Some may consider Lindsay Lohan lucky for getting sprung from jail and rehab early. The young star served just 22 of the 90-day court ordered drug and alcohol program at UCLA. In reality, her doctors aren't doing her any favors. After two DUI convictions and countless reprimands from judges, cops and movie producers for not only breaking the law but for being notoriously unreliable, this gal clearly has a substance abuse problem and it's one that can't be fixed in just 22 days.
According to TMZ.com, the rehab staff at UCLA told Judge Elden Fox that Lohan was ready to be released early, but talk to any drug and alcohol counselor and they'll tell you that's nuts.
Dr. Keith Ablow, a board certified adult, adolescent and forensic psychiatrist and Fox News contributor says many addicts go right back to using drugs and alcohol after rehab but adds, “when a person sticks with the program there’s more hope.”
Perhaps you don’t care about Lohan’s sobriety and that’s fine, but there is a bigger issue—public safety. Let me put it this way, I wouldn’t want to be a passenger in her car, next to her on the roadway or a pedestrian on the street if she’s behind the wheel. The consequences of untreated addiction can be deadly.
Doctors and therapists at UCLA didn’t give Lohan much of a chance to truly rehabilitate herself. UCLA staff concluded that Lohan had been misdiagnosed and was erroneously prescribed a cocktail of prescription drugs that fueled her erratic behavior. Substance abuse isn't that simple--it's a far more complex diagnosis. Addiction is part chemical, part genetic and part psychological. Bottom line--there's a reason she's abusing drugs and alcohol but that can take months or years to uncover and repair.
At best, three weeks of care in a medical facility "detoxed" her, meaning that drugs and alcohol have been successfully cleansed from her system. After detox, that’s when the real work begins and addicts can start to think with a clear mind. But these therapists shortchanged her. Letting her out early allows Lohan to return to her old life, home and friends, which only enabled her destructive behavior in the first place. Ablow says her court sentence should have specified a return to prison if she left rehab prematurely.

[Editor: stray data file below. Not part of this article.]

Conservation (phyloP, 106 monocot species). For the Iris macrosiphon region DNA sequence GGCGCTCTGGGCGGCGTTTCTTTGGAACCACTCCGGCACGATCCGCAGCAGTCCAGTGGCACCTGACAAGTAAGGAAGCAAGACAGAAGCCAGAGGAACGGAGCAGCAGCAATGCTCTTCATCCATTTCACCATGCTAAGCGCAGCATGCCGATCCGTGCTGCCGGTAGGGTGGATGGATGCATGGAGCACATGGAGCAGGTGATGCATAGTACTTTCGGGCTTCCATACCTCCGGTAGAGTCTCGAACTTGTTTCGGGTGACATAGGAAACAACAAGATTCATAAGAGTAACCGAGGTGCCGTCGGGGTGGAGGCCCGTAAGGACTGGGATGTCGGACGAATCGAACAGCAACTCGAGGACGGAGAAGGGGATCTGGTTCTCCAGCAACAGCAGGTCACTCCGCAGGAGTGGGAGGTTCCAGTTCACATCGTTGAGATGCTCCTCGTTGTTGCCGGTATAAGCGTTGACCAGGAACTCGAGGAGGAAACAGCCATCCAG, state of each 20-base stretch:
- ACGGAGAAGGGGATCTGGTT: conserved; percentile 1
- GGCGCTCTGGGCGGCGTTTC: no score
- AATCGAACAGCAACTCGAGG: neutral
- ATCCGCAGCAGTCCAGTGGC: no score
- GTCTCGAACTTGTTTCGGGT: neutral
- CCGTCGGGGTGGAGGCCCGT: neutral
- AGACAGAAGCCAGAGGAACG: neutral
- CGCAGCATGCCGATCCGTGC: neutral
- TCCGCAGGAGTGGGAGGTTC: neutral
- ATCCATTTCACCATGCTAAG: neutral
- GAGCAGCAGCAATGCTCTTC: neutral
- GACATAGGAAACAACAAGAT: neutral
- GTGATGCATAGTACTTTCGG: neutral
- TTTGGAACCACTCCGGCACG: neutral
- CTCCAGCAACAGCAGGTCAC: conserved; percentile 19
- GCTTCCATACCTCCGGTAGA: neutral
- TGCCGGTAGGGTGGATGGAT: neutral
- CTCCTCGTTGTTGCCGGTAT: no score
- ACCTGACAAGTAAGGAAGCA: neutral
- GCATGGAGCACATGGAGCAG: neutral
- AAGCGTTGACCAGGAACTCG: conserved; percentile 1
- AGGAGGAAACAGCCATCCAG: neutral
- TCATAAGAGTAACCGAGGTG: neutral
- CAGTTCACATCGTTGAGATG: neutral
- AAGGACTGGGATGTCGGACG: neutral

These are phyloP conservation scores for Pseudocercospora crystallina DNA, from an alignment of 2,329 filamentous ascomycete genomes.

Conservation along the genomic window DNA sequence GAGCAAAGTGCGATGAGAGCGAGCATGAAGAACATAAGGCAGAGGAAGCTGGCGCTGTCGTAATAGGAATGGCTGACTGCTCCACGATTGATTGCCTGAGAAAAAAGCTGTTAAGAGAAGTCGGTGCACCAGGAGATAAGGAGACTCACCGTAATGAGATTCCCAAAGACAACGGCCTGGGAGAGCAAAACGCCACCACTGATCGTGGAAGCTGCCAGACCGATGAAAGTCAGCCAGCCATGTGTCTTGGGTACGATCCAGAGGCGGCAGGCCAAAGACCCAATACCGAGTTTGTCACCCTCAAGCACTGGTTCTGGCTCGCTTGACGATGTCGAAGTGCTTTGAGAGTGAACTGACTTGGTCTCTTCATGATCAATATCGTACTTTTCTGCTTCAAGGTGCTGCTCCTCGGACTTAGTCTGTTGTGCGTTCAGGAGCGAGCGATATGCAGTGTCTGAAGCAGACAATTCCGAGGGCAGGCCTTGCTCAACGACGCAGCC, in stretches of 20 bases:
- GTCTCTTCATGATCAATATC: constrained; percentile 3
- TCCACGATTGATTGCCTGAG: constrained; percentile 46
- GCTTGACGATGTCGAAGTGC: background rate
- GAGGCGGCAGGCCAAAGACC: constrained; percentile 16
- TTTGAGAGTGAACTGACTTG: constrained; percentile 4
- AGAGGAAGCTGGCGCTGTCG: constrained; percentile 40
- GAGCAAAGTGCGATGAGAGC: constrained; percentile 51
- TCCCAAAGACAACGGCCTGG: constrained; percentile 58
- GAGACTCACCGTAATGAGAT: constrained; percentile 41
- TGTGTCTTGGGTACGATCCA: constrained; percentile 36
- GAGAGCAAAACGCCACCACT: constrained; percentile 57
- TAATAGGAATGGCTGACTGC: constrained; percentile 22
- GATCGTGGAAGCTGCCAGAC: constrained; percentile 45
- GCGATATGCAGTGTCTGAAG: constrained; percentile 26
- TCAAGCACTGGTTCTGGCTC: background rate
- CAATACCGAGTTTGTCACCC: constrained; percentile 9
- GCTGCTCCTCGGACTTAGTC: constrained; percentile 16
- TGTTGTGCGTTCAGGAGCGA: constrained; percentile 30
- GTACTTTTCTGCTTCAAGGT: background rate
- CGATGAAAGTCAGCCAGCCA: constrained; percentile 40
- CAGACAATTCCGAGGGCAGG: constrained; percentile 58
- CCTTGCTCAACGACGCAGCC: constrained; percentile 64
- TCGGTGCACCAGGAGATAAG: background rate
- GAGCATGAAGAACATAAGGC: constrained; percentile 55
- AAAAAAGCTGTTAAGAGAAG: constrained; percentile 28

Now that she’s out, she’s required to participate in an outpatient treatment program, but that’s not intense enough. Addicts need more supervision and accountability. Under this regimen, Lohan can sleep at home and simply attend a few weekly therapy sessions and 12-step meetings. The LA Times reports that she will have to submit to random drug and alcohol testing twice a week, and if misses or fails any drug tests, she will be sent back to jail for 30 days. But why give her this leeway after two DUI convictions and a cocaine charge -- which Judge Fox dismissed Wednesday -- and a history of failing to comply with court orders?
Dr. Ablow says the system is bending to accommodate her fame. "The fact that treatment providers, the judicial system and the penal system seem to elevate her career over her well-being and fail to provide comprehensive treatment for her disorder can confirm in her mind that no one truly cares enough to help her--that she is a product, not a person."
What she really needs is constant medical and psychological supervision, the kind that can only be administered in a program that lasts longer than 22 days and is more intense than an out-patient program.
Reputable in-patient programs don’t allow clients to leave the premises, put limits on visitors and outside contact and require participation in daily group and individual therapy sessions in addition to mandatory attendance at Alcoholics Anonymous or Narcotics Anonymous meetings. Some of the tougher programs insist that clients clean bathrooms and perform other chores, in part, to show them that all addicts are just that—addicts—no one is better than another regardless of fame or privilege.
I’ve spent time in treatment facilities as a reporter and learned that-- like any business-- they need to market themselves to a clientele capable of paying the bills. Celebs who are pampered in real life are more likely to sign up for rehab if the staff is lenient and the sheets are made of Egyptian cotton. California is ground zero for these cushy places.
I’ve also spent emotionally painful weeks in treatment facilities visiting close family and friends and have participated in numerous professional drug and alcohol interventions. I’ve seen what works and what doesn’t work for patients. I know that a failure to address addiction can lead to serious injury or death of the addict or an innocent bystander. Let’s hope that’s not the case with this young star.
Heather Nauert is an anchor and correspondent for Fox based in New York.
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